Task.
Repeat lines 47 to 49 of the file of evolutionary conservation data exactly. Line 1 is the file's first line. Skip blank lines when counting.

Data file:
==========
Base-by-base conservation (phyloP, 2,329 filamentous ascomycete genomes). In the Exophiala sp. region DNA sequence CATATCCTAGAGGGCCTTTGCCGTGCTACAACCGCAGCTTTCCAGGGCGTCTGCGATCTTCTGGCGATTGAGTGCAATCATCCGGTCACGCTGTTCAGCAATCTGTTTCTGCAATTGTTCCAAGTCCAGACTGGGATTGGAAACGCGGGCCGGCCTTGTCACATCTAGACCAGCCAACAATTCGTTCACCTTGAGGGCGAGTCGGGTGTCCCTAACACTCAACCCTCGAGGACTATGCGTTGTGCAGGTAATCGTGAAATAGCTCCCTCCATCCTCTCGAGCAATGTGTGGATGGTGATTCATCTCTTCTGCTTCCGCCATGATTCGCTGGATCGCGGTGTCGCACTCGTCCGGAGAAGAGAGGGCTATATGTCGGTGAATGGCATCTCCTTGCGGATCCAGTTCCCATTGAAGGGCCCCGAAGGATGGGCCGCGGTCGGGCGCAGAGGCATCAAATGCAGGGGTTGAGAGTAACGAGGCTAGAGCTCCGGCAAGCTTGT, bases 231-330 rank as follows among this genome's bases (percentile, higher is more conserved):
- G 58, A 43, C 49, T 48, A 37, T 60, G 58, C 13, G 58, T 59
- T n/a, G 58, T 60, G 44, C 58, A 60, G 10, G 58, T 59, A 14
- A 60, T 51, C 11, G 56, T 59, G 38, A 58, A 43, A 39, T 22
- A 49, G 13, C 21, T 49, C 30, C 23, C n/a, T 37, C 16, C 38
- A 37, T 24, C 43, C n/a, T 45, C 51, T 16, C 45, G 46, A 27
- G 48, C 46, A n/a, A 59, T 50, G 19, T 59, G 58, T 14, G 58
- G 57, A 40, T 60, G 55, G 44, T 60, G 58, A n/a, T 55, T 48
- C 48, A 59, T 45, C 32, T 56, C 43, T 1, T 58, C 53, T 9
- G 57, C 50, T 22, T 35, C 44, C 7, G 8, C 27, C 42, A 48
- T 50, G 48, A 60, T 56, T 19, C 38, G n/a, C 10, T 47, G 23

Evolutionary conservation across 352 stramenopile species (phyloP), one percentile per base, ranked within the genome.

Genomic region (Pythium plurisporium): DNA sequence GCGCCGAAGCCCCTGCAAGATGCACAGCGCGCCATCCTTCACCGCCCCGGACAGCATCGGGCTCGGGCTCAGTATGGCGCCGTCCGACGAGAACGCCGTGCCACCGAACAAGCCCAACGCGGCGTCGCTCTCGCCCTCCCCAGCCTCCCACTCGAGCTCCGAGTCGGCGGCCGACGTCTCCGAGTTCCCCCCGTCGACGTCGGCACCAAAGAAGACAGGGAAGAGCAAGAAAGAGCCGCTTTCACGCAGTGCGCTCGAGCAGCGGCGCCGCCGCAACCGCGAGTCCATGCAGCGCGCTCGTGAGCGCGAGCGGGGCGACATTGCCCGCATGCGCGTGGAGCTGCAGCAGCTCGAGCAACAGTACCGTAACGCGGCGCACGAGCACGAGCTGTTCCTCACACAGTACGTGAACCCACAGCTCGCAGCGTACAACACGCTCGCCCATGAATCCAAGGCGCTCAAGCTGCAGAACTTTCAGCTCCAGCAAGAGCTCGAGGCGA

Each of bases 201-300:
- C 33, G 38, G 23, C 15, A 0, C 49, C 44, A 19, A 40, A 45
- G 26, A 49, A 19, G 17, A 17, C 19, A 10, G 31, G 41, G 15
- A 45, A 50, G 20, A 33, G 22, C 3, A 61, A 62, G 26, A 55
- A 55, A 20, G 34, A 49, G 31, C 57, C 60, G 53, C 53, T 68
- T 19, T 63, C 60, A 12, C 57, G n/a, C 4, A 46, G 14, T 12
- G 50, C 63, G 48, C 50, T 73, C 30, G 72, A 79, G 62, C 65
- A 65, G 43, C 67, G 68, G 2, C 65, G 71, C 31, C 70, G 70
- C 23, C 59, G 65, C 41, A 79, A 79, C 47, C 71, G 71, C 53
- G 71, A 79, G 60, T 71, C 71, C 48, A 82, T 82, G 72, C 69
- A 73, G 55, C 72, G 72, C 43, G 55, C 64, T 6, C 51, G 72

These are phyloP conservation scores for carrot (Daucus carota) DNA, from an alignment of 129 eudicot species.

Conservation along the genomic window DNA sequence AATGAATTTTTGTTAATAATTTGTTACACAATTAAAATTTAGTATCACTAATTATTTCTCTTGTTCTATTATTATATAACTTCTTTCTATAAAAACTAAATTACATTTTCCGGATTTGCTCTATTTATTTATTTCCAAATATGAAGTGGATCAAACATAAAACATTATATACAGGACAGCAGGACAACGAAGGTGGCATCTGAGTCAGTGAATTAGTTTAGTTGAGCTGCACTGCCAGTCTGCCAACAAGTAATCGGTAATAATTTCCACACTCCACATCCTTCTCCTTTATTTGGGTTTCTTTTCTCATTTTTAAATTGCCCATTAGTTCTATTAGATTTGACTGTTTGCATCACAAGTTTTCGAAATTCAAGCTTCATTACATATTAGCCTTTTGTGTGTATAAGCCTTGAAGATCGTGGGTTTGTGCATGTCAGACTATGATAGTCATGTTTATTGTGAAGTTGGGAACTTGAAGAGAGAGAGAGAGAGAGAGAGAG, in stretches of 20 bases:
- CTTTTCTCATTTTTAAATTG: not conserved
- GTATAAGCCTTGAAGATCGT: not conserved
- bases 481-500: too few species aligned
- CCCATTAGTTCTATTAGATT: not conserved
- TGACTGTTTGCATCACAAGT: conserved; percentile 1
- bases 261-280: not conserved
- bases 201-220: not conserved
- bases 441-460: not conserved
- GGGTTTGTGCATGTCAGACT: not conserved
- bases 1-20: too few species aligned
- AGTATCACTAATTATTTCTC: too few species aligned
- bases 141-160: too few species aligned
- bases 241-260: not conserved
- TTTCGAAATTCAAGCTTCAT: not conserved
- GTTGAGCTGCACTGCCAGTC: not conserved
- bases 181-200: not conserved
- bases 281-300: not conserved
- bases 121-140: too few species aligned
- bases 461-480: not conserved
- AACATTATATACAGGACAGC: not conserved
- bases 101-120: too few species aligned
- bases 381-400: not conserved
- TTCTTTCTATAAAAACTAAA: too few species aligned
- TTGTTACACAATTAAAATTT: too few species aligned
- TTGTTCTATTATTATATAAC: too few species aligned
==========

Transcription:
- bases 101-120: too few species aligned
- bases 381-400: not conserved
- TTCTTTCTATAAAAACTAAA: too few species aligned